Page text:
2 In the long run, our most helpful responses are those that show respect for our children's curiosity and encourage them to keep actively grappling with our complicated world. One useful way of thinking about our children's difficult questions is to view them as "teachable moments."
3 Understanding as much as we can about what prompts our children's questions is a good beginning. The more we know about why our children ask particular questions, the more likely it will be that we will help them find meaningful answers.
4 "I don't know" or "Let me think about that for a while" are valid answers. Racism is a complicated and persistent problem. Sometimes we need time to clarify our own thoughts and feelings before we can be of help to our children. Sometimes children's concerns are pressing. Hurt feelings, anger, and worries all need immediate attention.
5 When our children ask hard questions, we are given an opportunity to glimpse how they experience the world. In turn, we can use these opportunities to sort through complicated or confusing issues together.
Here are som things we do, and I hope you'll share what you do, too. We do talk explicitly about racism, both historical racism and racism today. When you talk about MLK and the Civil Rights Movement, explicitly define the problem of the day as racism. But history isn't enough, in my opinion. You have to talk about what happens in current events, too. Remember the news story this summer about the black kids who kicked out of a private pool? Great opportunity to talk about prejudice, and how the kids must have felt. Unfortunately, there are many such reported events that provide a springboard for discussion.
As usual, I love using books to start conversations -- yes, books with multicultural characters are important, but it's also important to look for books that talk explicitly about racism (like The Skin I'm In) or show characters dealing with racism (like Chinese Eyes. (even imperfect books can do this -- I don't much like the way the mom dealt with it, but the book gives a good description of a child's feelings when confronting the eye-pulling gesture that accompanies the "Chinese Eyes" chant)).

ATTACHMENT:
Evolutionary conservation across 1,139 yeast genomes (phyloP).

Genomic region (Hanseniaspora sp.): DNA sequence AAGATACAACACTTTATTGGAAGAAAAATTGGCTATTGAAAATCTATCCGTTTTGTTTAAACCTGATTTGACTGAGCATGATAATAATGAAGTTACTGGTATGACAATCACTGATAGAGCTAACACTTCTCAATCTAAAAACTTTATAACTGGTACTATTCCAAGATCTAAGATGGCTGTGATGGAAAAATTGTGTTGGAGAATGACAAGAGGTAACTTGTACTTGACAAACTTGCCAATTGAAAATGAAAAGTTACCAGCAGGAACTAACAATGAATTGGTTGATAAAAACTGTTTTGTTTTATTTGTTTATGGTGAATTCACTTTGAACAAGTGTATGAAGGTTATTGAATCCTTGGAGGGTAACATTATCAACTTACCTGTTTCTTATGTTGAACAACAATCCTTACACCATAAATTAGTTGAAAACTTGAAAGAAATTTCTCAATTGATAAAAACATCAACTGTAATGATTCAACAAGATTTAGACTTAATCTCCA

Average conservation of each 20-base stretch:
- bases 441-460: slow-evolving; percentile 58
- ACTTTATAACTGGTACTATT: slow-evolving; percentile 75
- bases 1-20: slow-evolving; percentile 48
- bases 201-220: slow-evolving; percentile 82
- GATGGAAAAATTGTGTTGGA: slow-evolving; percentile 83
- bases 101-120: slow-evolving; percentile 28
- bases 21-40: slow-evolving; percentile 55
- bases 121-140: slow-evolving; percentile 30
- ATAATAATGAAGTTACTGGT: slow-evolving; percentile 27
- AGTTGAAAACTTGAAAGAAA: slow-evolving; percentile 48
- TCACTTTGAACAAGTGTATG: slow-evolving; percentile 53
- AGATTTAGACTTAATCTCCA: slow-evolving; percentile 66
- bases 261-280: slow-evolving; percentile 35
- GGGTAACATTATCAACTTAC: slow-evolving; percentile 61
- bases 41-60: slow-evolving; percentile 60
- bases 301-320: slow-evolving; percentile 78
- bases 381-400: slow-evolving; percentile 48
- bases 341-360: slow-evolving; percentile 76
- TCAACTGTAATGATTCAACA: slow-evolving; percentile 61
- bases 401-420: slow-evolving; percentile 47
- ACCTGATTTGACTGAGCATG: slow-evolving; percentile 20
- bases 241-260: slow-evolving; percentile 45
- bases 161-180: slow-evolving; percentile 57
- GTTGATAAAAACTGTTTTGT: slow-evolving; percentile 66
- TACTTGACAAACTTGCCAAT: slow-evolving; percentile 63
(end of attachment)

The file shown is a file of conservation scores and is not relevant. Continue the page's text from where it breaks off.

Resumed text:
We also talk specifically about the kinds of stereotyping Asian-Americans face, some that my children have already faced -- "Chinese eyes," ching-chong speech, fake karate moves in front of them, racial slurs. We role-play responses, including telling a grownup about it.
I think CivilRights.org sums it up nicely:
We can choose to actively influence our children's attitudes. With our encouragement children will test and think through their beliefs about race, ethnicity, and religion. They are unlikely to ask the necessary hard questions without our help. It is up to us to take the initiative!I was reading a blog not too long ago where a person of color said that as white parents, we can't teach our minority children about racism. I agree, that not having the lived experience of the racism our children will face, we can't teach by example, by reference to our lives. But that's why I believe we have to substitute VERY EXPLICIT messages instead. It may not be an every-day topic of discussion, but it is, unfortunately, going to be a lifelong one.
Children care about justice, respect, and fairness. Squabbles about sharing, concerns about cliques, and problems with playmates -- the daily trials of childhood -- reflect their active interest in these social issues. So do the questions children ask, when they feel safe enough to ask them.
One important gift we can give ourc hildren is to create a family in which difficult issues like racism are openly discussed. By talking openly and listening without censure, we can learn about our children's concerns and help them find connections between larger social issues and their own life experiences.